I’m a bit obsessed with Ted Talks (if you’ve never watched one, you must – go now (but come back here after!)), and I watched one called “Where joy hides and how to find it”. In this talk Ingrid Fetell Lee ‘reveals the surprisingly tangible roots of joy’ and it really struck a chord with me. I have a bit of an in-built radar for spotting pops of colour in the everyday, and these images from the street photography book I created in my last year at university give a little glimpse of that. When the general ‘art school thing’ was to create something deep and meaningful, I just wanted to make something bright and happy to make people smile: red mini copy2

west croy train copy

police sonic balloon

bus stop ladies

…and in all honesty, with my love for sewing taking the front seat and photography getting shoved to the back, I think my eye for these everyday glimpses of joy has dwindled, and I want to revive it!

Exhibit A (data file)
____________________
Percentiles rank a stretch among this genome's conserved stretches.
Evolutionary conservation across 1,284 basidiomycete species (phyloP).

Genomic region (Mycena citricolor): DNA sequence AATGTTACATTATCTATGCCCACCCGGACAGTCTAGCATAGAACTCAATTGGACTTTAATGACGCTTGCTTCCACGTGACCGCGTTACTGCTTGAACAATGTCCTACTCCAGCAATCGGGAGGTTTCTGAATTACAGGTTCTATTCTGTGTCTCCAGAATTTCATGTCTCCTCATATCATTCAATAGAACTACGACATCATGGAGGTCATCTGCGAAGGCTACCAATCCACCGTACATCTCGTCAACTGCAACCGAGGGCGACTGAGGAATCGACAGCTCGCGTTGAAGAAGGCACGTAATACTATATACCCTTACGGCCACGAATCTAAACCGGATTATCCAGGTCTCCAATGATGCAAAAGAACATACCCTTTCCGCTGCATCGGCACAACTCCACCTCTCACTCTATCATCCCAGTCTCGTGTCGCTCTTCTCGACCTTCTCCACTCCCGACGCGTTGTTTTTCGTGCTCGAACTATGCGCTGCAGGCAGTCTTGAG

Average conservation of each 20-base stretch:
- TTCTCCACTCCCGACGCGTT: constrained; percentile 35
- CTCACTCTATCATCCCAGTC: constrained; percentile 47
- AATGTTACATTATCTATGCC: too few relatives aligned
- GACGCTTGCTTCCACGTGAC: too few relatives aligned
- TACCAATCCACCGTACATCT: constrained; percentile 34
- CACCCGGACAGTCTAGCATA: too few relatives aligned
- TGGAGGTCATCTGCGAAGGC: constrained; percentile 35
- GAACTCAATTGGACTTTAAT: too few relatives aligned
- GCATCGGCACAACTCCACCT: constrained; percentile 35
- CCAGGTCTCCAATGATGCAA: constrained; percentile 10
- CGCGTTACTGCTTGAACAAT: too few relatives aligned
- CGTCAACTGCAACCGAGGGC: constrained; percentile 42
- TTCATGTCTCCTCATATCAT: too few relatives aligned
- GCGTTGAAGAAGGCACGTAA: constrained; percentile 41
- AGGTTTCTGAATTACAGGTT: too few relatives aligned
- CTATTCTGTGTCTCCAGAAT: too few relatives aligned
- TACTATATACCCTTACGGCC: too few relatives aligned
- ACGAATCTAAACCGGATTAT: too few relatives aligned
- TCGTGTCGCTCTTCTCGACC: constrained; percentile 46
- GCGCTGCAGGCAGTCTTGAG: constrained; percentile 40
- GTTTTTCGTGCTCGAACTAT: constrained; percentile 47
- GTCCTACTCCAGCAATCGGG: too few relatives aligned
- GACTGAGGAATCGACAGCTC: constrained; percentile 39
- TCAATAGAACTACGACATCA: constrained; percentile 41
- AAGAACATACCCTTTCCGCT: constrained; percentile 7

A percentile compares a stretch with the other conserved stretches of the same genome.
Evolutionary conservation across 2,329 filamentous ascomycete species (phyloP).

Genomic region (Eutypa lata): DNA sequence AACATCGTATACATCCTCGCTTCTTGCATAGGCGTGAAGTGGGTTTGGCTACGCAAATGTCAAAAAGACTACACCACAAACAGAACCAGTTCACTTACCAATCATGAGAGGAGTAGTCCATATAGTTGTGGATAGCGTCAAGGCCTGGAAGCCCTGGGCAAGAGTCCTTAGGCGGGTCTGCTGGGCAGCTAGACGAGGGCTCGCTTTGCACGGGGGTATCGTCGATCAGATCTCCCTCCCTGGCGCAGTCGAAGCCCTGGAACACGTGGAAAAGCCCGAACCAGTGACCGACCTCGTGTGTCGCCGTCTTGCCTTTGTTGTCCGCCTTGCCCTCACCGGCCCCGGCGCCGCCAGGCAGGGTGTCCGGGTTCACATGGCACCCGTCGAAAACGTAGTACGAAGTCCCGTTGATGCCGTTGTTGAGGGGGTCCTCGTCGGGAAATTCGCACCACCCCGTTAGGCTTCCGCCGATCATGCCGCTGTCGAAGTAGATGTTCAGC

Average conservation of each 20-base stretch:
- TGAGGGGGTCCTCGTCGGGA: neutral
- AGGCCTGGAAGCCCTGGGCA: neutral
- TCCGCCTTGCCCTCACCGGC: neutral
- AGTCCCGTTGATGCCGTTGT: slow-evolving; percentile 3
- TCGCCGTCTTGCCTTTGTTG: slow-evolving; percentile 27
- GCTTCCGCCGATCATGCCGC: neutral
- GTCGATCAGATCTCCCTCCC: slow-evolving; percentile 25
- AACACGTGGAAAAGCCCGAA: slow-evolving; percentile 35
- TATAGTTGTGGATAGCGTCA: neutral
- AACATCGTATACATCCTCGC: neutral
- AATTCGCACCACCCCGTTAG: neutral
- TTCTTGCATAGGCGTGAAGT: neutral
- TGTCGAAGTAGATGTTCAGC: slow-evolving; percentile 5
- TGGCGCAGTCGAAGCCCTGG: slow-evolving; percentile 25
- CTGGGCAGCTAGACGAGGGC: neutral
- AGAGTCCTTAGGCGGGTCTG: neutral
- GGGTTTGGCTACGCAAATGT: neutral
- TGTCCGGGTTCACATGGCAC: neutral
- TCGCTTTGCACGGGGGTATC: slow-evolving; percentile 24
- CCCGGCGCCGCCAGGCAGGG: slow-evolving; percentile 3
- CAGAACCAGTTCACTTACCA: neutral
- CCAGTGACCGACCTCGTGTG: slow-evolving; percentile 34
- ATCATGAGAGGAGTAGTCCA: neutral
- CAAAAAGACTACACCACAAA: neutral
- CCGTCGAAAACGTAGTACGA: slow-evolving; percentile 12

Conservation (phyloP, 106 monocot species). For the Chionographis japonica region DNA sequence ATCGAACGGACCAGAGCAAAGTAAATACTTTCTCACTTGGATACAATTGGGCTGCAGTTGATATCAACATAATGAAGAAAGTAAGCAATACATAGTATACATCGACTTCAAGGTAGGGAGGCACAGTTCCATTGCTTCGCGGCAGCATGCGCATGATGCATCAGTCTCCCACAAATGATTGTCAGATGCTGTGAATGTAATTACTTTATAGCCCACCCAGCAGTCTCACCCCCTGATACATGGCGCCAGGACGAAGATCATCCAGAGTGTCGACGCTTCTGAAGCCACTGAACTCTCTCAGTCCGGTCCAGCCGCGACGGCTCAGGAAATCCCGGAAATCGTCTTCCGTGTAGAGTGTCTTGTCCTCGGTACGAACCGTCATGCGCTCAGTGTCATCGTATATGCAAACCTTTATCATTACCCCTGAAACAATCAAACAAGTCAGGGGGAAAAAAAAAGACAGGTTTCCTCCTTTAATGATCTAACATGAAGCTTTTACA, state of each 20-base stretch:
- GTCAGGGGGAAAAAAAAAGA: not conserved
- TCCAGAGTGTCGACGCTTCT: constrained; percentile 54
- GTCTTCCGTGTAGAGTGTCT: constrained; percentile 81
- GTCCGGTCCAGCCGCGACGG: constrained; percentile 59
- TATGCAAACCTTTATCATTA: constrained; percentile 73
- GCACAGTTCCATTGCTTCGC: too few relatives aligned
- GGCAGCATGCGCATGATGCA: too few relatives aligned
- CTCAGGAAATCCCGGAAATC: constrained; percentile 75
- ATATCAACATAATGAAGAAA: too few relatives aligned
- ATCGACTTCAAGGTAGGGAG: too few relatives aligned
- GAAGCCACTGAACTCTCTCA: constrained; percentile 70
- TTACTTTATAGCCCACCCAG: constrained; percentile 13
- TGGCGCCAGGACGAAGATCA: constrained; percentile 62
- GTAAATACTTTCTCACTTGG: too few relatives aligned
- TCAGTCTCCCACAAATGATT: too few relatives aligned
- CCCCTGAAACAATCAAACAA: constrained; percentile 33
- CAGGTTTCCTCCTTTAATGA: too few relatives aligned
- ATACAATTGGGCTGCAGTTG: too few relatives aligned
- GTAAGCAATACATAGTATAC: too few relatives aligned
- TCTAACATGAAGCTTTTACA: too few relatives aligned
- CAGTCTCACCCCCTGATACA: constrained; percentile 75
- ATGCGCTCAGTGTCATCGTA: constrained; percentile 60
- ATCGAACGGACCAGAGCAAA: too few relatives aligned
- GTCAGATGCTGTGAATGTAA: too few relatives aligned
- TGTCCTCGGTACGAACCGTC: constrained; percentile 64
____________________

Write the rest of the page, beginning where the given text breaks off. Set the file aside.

I’d been mulling this over, and while thinking of a new name I came up with The Polka Dot Palace. I absolutely love polka dots, and as simplistic as it sounds, I love circles. That literally sounds like something a 4 year old would say, but in her talk, Fetell Lee surmises in one sentence what I could never put in to words about the joy circles and polka dots bring me:

“I saw all these patterns; round things. Pops of bright colour. Symmetrical shapes. A sense of abundance and multiplicity. A feeling of lightness and elation.”

And with hearing these words, the new blog name was decided!

Circles (in pompom form!) and colour were in abundance at my wedding



My aim is for this blog to grow in to a hub of creativity, colour, style and happiness. I’ll share photos of things I make and photos I take, and I hope you’ll enjoy sharing the joy with me.

Sew Out of This World: My Starburst Sew Over It Vintage Shirt Dress

It’s Sew Out of This World day! May the 4th be with you!

In a previous blog post I wrote about this new sewing challenge from Sew Loco and I was so happy to be team captain for Challenge 3, Stargazer, which invited everyone to create a space-inspired garment, and here’s mine! Continue reading “Sew Out of This World: My Starburst Sew Over It Vintage Shirt Dress”

Mimi G’s 8123

So we finally had some sunshine! I got a bit excited and decided London was comparable to the gloriously sunny streets on the packaging of Mimi G’s 8123 Simplicity pattern.